Germany Has a Neo-Nazi Terrorism Epidemic
How many political murders do far-right extremists have to commit before the German government does something about it?
When the German politician Walter Lübcke was found shot in the head outside of his home near Kassel on June 2, commentators were quick to assert that a right-wing extremist was the most likely culprit. Even the police seemed half-hearted in their calls for restraint in judging the motive of the crime, and the brief suspicion that the culprit had been someone close to the victim was quickly laid to rest. The unanimity of the official response, in one sense, was admirably forthright. But it was also its own national admission of negligence.
Lübcke, a member of the center-right Christian Democratic Union (CDU) party, served as Kassel district president from 2009 until his death and had long been a figure of regional importance. Tributes from local papers emphasize that he was widely liked and had good relationships with his constituents. In 2015, however, he became a favorite target of right-wingers throughout Germany when, in the midst of the refugee crisis, he told an assembly gathered in the West German city of Lohfelden about the planned construction of a refugee camp, and he brushed away dissent by saying that Germany is a country based on Christian values, including charity, and “anyone who doesn’t share these values, anyone who doesn’t agree, is welcome to leave the country at any time. Every German has that freedom.”
Lübcke received more than 350 emails immediately following the event, including numerous death threats. He was placed under police protection, but right-wing extremists ensured that outrage about Lübcke’s statement remained fresh. A few days after the event, the German Turkish author Akif Pirincci, speaking at a far-right rally, said that Lübcke had only suggested that ethnic Germans leave the country because the concentration camps had long been closed, implying that Lübcke’s preferred solution would have been the mass execution of his political opponents. Pirincci’s speech ensured Lübcke’s infamy in far-right circles. Erika Steinbach, a politician formerly with the right wing of the CDU, shared the video of Lübcke’s statement at the assembly to her 120,000 followers on social media three times, most recently in February of this year, while right-wing websites such as PI-News ran pieces about Lübcke on a regular basis.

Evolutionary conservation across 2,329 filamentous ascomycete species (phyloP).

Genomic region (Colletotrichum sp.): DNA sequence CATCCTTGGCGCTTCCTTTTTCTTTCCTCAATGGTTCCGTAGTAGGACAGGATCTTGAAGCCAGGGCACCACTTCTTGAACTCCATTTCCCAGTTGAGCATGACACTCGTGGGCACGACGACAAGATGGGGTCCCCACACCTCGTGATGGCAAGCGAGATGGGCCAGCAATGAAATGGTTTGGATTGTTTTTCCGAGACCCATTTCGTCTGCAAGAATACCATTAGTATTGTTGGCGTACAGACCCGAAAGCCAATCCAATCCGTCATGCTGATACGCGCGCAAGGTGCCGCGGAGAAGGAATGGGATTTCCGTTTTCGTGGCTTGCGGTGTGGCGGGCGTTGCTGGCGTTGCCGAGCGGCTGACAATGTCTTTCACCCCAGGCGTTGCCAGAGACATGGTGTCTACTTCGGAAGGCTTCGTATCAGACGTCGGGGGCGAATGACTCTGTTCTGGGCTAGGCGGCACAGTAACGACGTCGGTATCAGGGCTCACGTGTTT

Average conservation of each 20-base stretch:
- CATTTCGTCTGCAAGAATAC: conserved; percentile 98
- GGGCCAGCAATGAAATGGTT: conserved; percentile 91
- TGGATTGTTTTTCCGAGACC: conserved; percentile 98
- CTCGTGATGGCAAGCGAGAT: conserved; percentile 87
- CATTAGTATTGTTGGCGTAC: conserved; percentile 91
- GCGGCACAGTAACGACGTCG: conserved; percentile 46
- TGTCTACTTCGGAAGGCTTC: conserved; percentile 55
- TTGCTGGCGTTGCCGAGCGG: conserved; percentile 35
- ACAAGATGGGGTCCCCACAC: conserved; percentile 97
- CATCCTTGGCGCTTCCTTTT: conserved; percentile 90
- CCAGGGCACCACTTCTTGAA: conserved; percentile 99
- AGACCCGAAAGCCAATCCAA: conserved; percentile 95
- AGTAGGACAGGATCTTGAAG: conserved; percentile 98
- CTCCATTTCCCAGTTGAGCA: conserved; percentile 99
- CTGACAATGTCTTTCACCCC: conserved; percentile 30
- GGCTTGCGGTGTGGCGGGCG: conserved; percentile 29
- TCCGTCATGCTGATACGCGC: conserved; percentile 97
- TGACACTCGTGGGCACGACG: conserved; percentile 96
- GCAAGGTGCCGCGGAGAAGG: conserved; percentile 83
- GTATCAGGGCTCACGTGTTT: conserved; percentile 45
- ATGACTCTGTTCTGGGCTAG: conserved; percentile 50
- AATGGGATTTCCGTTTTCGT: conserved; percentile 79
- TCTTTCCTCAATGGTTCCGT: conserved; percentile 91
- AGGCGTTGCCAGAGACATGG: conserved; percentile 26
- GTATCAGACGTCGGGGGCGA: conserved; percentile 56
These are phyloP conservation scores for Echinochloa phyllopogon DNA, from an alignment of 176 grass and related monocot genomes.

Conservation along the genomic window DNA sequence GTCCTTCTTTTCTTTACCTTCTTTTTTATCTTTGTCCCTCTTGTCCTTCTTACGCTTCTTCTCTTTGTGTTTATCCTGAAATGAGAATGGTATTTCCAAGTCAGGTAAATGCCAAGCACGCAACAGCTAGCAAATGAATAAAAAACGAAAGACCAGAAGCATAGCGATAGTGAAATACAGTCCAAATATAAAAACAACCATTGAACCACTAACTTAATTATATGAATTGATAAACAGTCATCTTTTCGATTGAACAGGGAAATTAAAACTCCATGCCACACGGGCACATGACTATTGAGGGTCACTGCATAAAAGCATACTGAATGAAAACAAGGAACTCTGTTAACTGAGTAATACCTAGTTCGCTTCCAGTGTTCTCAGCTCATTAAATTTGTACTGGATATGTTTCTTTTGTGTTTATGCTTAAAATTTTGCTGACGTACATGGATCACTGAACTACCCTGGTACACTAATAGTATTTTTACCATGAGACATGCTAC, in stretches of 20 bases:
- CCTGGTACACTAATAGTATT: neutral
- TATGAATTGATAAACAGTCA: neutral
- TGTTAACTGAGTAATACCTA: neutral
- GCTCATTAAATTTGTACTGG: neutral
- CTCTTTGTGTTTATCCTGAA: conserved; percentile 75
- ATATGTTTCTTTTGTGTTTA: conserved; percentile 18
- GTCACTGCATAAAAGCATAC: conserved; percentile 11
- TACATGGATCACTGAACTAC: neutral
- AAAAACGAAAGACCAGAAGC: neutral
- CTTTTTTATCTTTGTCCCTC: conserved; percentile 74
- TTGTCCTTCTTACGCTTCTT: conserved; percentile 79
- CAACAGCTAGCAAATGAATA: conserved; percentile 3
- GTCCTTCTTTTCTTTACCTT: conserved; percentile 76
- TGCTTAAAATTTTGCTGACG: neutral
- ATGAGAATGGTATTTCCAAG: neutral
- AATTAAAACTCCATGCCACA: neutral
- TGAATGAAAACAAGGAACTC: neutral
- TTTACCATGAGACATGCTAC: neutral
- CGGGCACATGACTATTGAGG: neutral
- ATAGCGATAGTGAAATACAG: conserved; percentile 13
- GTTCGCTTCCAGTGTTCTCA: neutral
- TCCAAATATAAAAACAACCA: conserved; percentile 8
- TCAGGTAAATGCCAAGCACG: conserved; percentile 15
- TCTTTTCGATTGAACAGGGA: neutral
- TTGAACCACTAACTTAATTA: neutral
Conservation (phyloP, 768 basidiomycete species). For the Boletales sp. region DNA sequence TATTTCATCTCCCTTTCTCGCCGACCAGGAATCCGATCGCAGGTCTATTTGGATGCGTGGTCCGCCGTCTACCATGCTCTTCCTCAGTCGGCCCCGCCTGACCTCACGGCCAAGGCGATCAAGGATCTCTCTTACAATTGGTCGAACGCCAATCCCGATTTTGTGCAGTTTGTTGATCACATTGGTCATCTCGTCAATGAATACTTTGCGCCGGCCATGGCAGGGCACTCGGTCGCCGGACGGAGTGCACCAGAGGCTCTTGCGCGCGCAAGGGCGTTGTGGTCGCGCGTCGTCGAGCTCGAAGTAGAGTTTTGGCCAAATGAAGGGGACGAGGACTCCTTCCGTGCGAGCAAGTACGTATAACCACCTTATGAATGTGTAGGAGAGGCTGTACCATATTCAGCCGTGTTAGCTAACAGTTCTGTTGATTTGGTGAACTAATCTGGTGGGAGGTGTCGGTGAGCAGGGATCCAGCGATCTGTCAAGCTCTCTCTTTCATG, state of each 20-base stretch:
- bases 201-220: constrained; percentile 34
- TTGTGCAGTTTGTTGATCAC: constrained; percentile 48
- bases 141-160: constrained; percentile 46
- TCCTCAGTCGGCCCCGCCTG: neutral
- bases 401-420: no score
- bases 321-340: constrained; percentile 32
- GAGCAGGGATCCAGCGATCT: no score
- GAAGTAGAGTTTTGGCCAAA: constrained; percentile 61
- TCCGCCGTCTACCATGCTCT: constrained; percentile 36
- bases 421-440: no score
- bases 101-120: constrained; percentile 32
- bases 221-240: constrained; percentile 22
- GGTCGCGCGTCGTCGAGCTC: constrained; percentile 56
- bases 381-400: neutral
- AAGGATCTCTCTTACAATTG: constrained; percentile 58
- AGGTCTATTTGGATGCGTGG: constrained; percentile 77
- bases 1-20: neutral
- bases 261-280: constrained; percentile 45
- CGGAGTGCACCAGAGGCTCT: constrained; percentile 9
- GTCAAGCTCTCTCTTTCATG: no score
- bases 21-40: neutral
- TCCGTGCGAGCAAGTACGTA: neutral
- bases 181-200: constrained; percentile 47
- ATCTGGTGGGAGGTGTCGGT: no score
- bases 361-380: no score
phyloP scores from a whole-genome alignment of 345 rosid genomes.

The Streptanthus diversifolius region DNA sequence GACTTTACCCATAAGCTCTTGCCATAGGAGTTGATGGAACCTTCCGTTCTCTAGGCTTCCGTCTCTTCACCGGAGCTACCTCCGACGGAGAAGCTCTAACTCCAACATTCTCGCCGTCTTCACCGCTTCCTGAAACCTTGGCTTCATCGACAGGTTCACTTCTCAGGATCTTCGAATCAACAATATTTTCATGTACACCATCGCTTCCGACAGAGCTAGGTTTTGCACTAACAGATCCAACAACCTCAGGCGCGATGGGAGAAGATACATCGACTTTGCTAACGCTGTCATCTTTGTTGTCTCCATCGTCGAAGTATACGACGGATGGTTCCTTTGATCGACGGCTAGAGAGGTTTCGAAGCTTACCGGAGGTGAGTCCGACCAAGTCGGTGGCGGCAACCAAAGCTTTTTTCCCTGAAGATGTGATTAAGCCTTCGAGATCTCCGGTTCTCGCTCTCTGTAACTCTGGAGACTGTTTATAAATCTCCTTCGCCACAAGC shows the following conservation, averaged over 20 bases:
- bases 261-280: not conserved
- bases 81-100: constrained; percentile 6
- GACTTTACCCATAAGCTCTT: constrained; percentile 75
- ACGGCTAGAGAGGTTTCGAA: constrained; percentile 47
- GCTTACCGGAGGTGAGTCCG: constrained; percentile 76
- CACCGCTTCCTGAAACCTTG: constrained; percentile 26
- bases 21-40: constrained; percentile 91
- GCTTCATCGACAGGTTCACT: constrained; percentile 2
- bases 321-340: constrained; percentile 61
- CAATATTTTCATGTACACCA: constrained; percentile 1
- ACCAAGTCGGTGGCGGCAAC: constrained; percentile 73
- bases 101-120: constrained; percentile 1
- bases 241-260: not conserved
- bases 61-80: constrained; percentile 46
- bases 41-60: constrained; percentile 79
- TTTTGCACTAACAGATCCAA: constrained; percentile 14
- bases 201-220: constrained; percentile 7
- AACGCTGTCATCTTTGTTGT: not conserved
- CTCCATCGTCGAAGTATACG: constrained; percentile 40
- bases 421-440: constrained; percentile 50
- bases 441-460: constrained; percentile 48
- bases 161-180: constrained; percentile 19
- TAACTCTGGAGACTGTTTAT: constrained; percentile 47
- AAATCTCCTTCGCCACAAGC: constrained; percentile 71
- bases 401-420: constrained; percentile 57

So it surprised no one when news broke that Stephan Ernst, the suspect in Lübcke’s murder, had a history of racist violence and ties to far-right groups. The killing has provoked widespread condemnations of the ascendancy of right-wing terrorism in Germany; even traditionally conservative leaders such as Minister of the Interior Horst Seehofer are now saying that they need to play catch-up in the fight against the far-right and have promised to devote increased resources to policing right-wing terrorists. But critics say that the German state has a long history of ignoring reactionary terrorism.
Tanjev Schultz, a professor of journalism at the Johannes Gutenberg University in Mainz and the author of a prizewinning book about right-wing terrorism in Germany, says that in Germany’s public imagination terrorism tends to be associated with the left. Memories of the Red Army Faction and the series of political assassinations it undertook are still in the foreground of many Germans’ minds. Meanwhile, neofascistic terrorist attacks like the bombing of a Munich beer garden in 1980 have been largely forgotten.
This blindness to right-wing terrorism is one of the reasons, Schultz told me, that it took authorities so long to recognize that the 10 murders carried out by the National Socialist Underground (NSU) beginning in 2000 were the work of a terrorist organization. Indeed, as Jacob Kushner has documented in Foreign Policy, authorities largely tried to restrict the investigation into the group’s three core members, Uwe Mundlos, Uwe Böhnhardt, and Beate Zschäpe, despite the fact that there was strong evidence that they had substantial support from other right-wing extremists, as well as some indication that some of that support may have come from within the government.